If your furniture is turning green, it’s not because of Saint Patrick’s Day. Yes we have had this happen to a client of ours! We received an urgent email and the photo above from a client and it read like this:
“We love our furniture as much as ever, but I just made the mistake of power washing off the mold and mildew that was beginning to stain our clothes. As you can see from the attached, the result is not pretty.
I’m figuring I can’t be the first guy to try a power washer … since that’s what you guys do, right?
The “off” colors seem to be as hard as the rest of the stone. Have you got any idea what they are and what to do about them?
Any help you can give would sure be appreciated.”
The first thought we had was, that doesn’t sound right. We encouraged him to finish pressure washing it, even though he thought it was being ruined. He said the colors were getting lighter and the stone was loosing it’s color. In the meantime we located the photos from when we built it. Lucky for us we had taken some before we sent it off to him. This was his response after he saw how the furniture originally looked in the photo:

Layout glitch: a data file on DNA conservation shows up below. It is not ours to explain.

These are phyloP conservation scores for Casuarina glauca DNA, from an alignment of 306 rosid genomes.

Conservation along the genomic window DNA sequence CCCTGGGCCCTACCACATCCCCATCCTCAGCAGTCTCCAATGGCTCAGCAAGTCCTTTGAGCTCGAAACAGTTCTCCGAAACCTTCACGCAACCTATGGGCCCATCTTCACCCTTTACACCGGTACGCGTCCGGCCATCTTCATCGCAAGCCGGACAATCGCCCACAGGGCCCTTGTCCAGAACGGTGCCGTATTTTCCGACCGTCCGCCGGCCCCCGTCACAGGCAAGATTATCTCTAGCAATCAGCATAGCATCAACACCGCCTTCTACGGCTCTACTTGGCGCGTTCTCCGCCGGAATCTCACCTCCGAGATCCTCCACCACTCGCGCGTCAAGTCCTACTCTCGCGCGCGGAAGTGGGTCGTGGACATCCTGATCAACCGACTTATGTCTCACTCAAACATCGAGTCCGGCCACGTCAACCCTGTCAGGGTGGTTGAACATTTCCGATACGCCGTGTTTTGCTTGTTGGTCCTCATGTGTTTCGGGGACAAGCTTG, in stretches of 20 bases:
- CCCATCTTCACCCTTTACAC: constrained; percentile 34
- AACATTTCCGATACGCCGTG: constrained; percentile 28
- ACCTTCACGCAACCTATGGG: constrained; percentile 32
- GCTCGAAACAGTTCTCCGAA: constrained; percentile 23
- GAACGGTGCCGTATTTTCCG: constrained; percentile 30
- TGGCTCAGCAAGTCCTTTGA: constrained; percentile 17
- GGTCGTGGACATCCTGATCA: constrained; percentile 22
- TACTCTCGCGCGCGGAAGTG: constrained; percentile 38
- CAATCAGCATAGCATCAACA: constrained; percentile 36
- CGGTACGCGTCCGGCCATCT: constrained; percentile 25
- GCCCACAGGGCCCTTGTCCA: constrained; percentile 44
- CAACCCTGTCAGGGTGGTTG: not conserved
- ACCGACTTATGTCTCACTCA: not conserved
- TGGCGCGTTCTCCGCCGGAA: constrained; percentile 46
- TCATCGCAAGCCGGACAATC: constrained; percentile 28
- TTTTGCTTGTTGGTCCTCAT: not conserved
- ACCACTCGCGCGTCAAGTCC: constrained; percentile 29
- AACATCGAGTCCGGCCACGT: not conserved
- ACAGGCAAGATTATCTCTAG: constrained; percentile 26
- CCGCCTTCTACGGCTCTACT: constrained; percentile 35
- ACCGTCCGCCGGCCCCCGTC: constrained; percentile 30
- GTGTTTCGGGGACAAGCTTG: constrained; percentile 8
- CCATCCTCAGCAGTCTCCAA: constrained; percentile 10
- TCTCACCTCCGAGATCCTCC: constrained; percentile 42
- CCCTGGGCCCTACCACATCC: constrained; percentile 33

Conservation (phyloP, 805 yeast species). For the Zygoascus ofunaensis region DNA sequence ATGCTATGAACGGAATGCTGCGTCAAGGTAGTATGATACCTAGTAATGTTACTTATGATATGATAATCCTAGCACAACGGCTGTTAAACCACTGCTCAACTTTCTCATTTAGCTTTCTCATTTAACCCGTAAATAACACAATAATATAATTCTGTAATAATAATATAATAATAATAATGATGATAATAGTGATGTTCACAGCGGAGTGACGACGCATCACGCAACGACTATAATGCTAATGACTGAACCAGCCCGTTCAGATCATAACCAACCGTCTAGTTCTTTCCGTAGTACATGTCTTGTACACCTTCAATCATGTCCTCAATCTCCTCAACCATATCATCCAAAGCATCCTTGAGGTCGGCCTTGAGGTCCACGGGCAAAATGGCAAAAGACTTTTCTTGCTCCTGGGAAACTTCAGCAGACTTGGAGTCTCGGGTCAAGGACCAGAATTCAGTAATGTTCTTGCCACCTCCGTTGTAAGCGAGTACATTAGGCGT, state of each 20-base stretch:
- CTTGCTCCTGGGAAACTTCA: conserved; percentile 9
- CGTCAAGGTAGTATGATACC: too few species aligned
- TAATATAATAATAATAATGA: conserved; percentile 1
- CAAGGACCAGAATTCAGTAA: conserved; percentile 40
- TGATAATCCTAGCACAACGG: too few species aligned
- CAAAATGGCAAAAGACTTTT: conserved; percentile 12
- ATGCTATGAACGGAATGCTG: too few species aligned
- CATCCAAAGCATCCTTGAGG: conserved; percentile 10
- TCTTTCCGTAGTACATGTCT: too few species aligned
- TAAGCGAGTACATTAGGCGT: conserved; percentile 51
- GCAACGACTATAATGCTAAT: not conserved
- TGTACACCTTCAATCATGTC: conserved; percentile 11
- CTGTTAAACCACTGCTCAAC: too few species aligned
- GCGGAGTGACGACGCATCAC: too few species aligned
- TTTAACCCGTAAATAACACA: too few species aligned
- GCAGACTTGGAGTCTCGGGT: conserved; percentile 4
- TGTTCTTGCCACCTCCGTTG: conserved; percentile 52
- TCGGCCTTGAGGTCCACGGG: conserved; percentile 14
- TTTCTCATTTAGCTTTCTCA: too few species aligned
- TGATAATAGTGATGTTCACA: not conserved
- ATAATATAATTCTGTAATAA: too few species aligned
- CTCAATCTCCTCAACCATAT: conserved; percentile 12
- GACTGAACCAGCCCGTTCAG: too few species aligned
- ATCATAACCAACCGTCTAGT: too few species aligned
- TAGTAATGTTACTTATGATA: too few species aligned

Obviously, I had forgotten what those stones looked like when we got them. Was it almost a decade ago? Evidently it didn’t take long for them to assume their current color, so I will go ahead and power wash the rest of them.
Again, my apologies for getting so excited. Obviously I love the furniture!”
So what exactly would grow on stone? If you live in a humid climate most likely you may experience algae growing on your Stone Furniture, or any other furniture. Algae floats in the air and does not need a lot of nutrients to grow. It can get its food from a rock or air. Many people have to power wash algae from their siding, roof and overall homes. It likes to grow in the sun and is more related to plants.
Common fungi are mushrooms, yeast and mildew and they need a lot of food and water. It grows on the forest floor, trees and in manure. Especially in the spring with all the water and requires organic nutrients for food and water.
Now lichen, what we have here in the Rocky Mountains is actually a combination of algae and fungus. Algae attaches to the fungus. Fungus needs the algae and can break down soft stone, which is one reason why we carefully choose the type of stones we use.
Mold in houses is a cousin of mushrooms and needs water, it loves houses because it thrives on sheetrock paper. Mildew favors skin cells and that is why it lives in showers. So it was true, his furniture was getting lighter in color, but it was because algae over a 10 year period had made the stone look darker.If you find that your Stone Furniture has algae growing on it, the professional advice is to power wash it. It’s that easy!
How many furniture manufactures can say that something as simple as power washing your furniture will restore it to factory condition?